Stamps.com, Inc. (NASDAQ:STMP)

CAPS Rating: 4 out of 5

The Company is a provider of Internet-based postage solutions. Its core service allows customers to buy and print United States Postal Service approved postage using any PC, an ordinary inkjet or laser printer, and an internet connection.

Recs

4
Player Avatar wbcm (< 20) Submitted: 5/17/2007 3:26:57 PM : Outperform Start Price: $11.84 STMP Score: +164.04

Stamps.com

Two Key variables:
1.   Low capital requirement (high return on capital). Stamps.com actually provides a software service to its customers. The PC stamp business does not require any material on STMP’s side.
2.   Superior customer cost benefits in terms of both cost and convenience. Vast growth potential.

Summary
1.   Large market opportunity ($65B US postage, 22M SOHOs)
2.   Significant barriers to entry exist (USPS approval process 2.5 years)
3.   Category leader in PC Postage and Customized Postage, 80-85% market-share.
4.   Superior customer benefits at prices up to 80% less than meters
5.   New market opportunity with PhotoStamps
6.   Recurring revenue model with solid revenue growth, >40% last five years.
7.   Leverable fixed cost.

Revenue and earnings growth in past 8 years.
   1999   2000   2001   2002   2003   2004   2005   2006
Revenue   0.4   15.2   19.4   16.3   21.2   38.1   61.9   84.6
Earning   -56.5   -209.6   -223.4   -6.8   -9.3   -3.7   10.4   16.5
yoy revenue growth       3700.00%   27.63%   -15.98%   30.06%   79.72%   62.47%   36.67%

Growth drivers
1.   Expand customer base.
2.   Growth of photoStamps.
3.   Adoption of multi-user product by larger businesses.

Conservative Accounting:
1.   Advertising costs and promotional costs are expensed as occurred, although revenue is earned over the customer’s lifetime.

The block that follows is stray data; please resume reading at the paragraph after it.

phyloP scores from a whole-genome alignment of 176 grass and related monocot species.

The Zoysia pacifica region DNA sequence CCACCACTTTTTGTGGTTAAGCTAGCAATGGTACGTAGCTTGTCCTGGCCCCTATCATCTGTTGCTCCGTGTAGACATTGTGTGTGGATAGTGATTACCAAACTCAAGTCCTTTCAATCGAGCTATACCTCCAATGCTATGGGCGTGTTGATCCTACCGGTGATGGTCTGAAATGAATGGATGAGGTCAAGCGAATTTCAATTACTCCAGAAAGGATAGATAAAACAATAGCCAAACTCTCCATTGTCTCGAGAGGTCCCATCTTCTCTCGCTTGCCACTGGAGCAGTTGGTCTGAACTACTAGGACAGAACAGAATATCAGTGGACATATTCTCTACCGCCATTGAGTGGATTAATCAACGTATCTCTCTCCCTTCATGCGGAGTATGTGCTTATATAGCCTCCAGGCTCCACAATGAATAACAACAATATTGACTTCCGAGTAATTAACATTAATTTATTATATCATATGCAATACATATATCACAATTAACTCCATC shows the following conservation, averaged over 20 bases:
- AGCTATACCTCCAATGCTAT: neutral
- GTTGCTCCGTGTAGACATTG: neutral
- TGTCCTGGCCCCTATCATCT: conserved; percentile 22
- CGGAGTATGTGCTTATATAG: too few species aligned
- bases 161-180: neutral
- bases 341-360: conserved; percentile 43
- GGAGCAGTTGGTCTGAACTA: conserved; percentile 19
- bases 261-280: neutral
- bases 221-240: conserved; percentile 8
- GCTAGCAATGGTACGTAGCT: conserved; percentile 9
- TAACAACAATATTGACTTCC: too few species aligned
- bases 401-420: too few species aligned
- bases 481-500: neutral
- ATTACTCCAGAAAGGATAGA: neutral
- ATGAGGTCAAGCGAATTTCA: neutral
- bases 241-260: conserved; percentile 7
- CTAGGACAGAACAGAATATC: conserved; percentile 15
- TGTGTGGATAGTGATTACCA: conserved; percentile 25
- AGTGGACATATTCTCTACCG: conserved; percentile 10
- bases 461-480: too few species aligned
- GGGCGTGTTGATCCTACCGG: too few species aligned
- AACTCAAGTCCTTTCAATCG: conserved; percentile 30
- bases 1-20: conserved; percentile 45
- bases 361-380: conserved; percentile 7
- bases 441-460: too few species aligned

Under promise and over deliver:

2002 forecast for 2003:
   Revenue 20 million
2003 actual result
   Revenue 21.2 million

2003 forecast for 2004:
   Revenue 28.6 million
   Net loss: 8 million
2004 actual result:
   Revenue 38.1 million
   Net loss 4.7 million

2004 forecast for 2005:
   Revenue 48.5 million
   Net income $0.26/share
2005 actual result:
   Revenue 61.9 million
   Net income $0.44/share

2005 forecast for 2006:
   Revenue 75-90 million
   Net income 0.53-0.63/share
2006 actual result:
   Revenue 84.6 million
Net income $0.69/share

2007 forecast for 2008
Revenue 87-97 million
Net income $0.77-0.87/share   (including stock option expense)

Valuation:
Market cap: $295 million
Cash :$110
EV: $185

2006:
Revenue: 84 million
Cash Flow: $18 million
Cash: $110

2007:
Revenue: 95 million
Cash Flow: $21 million
Cash: $131

2008:
Revenue: 110 million
Cash Flow: $25 million
Cash: $156

Value = 20x$25m+$156m = $656m
Option on higher return of cash (acquisitions, share buy back).
2-3 year target Price: $30

PE
5/16/20007 price $13.5.
Cash per share =106m/23m=$4.6

2007 projected earning $0.80/share
2007 forward PE=$8.9/0.80 = 11

2007 IV:

Cash on hand = 106 m
(200 million NOL)
NPV of NOL = 70 m
EV = 295-106-70=119m
EV/FCF=6

Recapitalization Valuation:
Assume they used $110 mil in cash to buy back shares, and they could do it in one slug at today’s price of $13.50. They would buy 8.15 mil shares. They would have 13.77 mil shares remaining. They would lose the interest they are earning on their cash, so free cash flow would drop to around $14.8 mil. So FCF would be roughly $1 a share, meaning the biz would be trading at 13.5 times free cash flow, which is a good bit cheaper than the average market multiple. Let’s say sometime in 2 years they get a value of 18 times, and free cash flow doesn't grow at all. We would have an $18 stock, or about 35% total return.

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